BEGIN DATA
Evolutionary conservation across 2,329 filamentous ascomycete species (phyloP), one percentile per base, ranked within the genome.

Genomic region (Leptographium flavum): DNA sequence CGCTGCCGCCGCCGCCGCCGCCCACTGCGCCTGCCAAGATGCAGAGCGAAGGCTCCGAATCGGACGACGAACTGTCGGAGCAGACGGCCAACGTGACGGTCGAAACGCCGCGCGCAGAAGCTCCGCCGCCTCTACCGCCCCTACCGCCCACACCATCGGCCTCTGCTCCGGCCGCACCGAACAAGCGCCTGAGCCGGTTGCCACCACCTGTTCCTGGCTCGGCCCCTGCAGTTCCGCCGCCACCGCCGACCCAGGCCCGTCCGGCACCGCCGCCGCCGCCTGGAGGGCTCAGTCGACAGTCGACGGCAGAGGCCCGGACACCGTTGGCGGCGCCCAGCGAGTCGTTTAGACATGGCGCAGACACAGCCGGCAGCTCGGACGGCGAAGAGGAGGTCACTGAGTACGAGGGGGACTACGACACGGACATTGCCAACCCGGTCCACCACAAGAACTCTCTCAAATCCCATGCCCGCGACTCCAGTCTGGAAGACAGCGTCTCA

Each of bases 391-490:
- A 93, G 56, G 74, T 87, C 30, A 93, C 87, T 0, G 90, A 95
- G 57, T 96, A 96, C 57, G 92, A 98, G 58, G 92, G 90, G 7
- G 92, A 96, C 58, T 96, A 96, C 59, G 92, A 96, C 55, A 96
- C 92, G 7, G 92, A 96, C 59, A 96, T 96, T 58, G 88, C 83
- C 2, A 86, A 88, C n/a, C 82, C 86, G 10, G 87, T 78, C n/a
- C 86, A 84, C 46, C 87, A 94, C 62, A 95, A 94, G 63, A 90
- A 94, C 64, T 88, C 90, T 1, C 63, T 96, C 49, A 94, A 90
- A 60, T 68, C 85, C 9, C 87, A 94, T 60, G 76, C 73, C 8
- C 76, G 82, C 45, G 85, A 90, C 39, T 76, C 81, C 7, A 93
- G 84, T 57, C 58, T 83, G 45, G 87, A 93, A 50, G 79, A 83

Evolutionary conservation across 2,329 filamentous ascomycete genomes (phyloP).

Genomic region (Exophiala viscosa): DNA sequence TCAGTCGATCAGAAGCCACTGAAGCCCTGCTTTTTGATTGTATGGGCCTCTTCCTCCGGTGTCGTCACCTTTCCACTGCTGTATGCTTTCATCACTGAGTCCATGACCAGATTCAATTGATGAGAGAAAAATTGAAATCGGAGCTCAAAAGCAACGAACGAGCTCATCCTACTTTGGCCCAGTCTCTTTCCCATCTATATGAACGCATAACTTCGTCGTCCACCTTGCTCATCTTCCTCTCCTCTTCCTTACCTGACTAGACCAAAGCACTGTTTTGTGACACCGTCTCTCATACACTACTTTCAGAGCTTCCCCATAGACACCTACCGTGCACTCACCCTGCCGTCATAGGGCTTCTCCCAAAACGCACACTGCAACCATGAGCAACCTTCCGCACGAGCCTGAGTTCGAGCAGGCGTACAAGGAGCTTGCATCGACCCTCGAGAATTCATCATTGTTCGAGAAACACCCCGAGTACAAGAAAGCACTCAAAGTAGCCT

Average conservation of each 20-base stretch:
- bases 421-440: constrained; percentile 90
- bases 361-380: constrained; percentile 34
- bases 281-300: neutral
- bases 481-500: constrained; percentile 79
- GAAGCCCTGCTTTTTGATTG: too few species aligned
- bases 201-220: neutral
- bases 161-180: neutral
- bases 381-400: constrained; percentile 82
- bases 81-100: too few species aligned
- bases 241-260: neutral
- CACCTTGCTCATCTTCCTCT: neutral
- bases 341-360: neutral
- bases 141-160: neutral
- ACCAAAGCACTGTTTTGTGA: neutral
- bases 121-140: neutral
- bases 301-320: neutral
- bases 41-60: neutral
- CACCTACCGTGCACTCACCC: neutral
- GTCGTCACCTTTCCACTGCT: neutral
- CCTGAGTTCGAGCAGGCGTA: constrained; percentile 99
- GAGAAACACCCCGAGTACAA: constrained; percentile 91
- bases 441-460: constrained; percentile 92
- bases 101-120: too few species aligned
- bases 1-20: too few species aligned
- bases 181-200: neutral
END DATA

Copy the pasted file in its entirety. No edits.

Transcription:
Evolutionary conservation across 2,329 filamentous ascomycete species (phyloP), one percentile per base, ranked within the genome.

Genomic region (Leptographium flavum): DNA sequence CGCTGCCGCCGCCGCCGCCGCCCACTGCGCCTGCCAAGATGCAGAGCGAAGGCTCCGAATCGGACGACGAACTGTCGGAGCAGACGGCCAACGTGACGGTCGAAACGCCGCGCGCAGAAGCTCCGCCGCCTCTACCGCCCCTACCGCCCACACCATCGGCCTCTGCTCCGGCCGCACCGAACAAGCGCCTGAGCCGGTTGCCACCACCTGTTCCTGGCTCGGCCCCTGCAGTTCCGCCGCCACCGCCGACCCAGGCCCGTCCGGCACCGCCGCCGCCGCCTGGAGGGCTCAGTCGACAGTCGACGGCAGAGGCCCGGACACCGTTGGCGGCGCCCAGCGAGTCGTTTAGACATGGCGCAGACACAGCCGGCAGCTCGGACGGCGAAGAGGAGGTCACTGAGTACGAGGGGGACTACGACACGGACATTGCCAACCCGGTCCACCACAAGAACTCTCTCAAATCCCATGCCCGCGACTCCAGTCTGGAAGACAGCGTCTCA

Each of bases 391-490:
- A 93, G 56, G 74, T 87, C 30, A 93, C 87, T 0, G 90, A 95
- G 57, T 96, A 96, C 57, G 92, A 98, G 58, G 92, G 90, G 7
- G 92, A 96, C 58, T 96, A 96, C 59, G 92, A 96, C 55, A 96
- C 92, G 7, G 92, A 96, C 59, A 96, T 96, T 58, G 88, C 83
- C 2, A 86, A 88, C n/a, C 82, C 86, G 10, G 87, T 78, C n/a
- C 86, A 84, C 46, C 87, A 94, C 62, A 95, A 94, G 63, A 90
- A 94, C 64, T 88, C 90, T 1, C 63, T 96, C 49, A 94, A 90
- A 60, T 68, C 85, C 9, C 87, A 94, T 60, G 76, C 73, C 8
- C 76, G 82, C 45, G 85, A 90, C 39, T 76, C 81, C 7, A 93
- G 84, T 57, C 58, T 83, G 45, G 87, A 93, A 50, G 79, A 83

Evolutionary conservation across 2,329 filamentous ascomycete genomes (phyloP).

Genomic region (Exophiala viscosa): DNA sequence TCAGTCGATCAGAAGCCACTGAAGCCCTGCTTTTTGATTGTATGGGCCTCTTCCTCCGGTGTCGTCACCTTTCCACTGCTGTATGCTTTCATCACTGAGTCCATGACCAGATTCAATTGATGAGAGAAAAATTGAAATCGGAGCTCAAAAGCAACGAACGAGCTCATCCTACTTTGGCCCAGTCTCTTTCCCATCTATATGAACGCATAACTTCGTCGTCCACCTTGCTCATCTTCCTCTCCTCTTCCTTACCTGACTAGACCAAAGCACTGTTTTGTGACACCGTCTCTCATACACTACTTTCAGAGCTTCCCCATAGACACCTACCGTGCACTCACCCTGCCGTCATAGGGCTTCTCCCAAAACGCACACTGCAACCATGAGCAACCTTCCGCACGAGCCTGAGTTCGAGCAGGCGTACAAGGAGCTTGCATCGACCCTCGAGAATTCATCATTGTTCGAGAAACACCCCGAGTACAAGAAAGCACTCAAAGTAGCCT

Average conservation of each 20-base stretch:
- bases 421-440: constrained; percentile 90
- bases 361-380: constrained; percentile 34
- bases 281-300: neutral
- bases 481-500: constrained; percentile 79
- GAAGCCCTGCTTTTTGATTG: too few species aligned
- bases 201-220: neutral
- bases 161-180: neutral
- bases 381-400: constrained; percentile 82
- bases 81-100: too few species aligned
- bases 241-260: neutral
- CACCTTGCTCATCTTCCTCT: neutral
- bases 341-360: neutral
- bases 141-160: neutral
- ACCAAAGCACTGTTTTGTGA: neutral
- bases 121-140: neutral
- bases 301-320: neutral
- bases 41-60: neutral
- CACCTACCGTGCACTCACCC: neutral
- GTCGTCACCTTTCCACTGCT: neutral
- CCTGAGTTCGAGCAGGCGTA: constrained; percentile 99
- GAGAAACACCCCGAGTACAA: constrained; percentile 91
- bases 441-460: constrained; percentile 92
- bases 101-120: too few species aligned
- bases 1-20: too few species aligned
- bases 181-200: neutral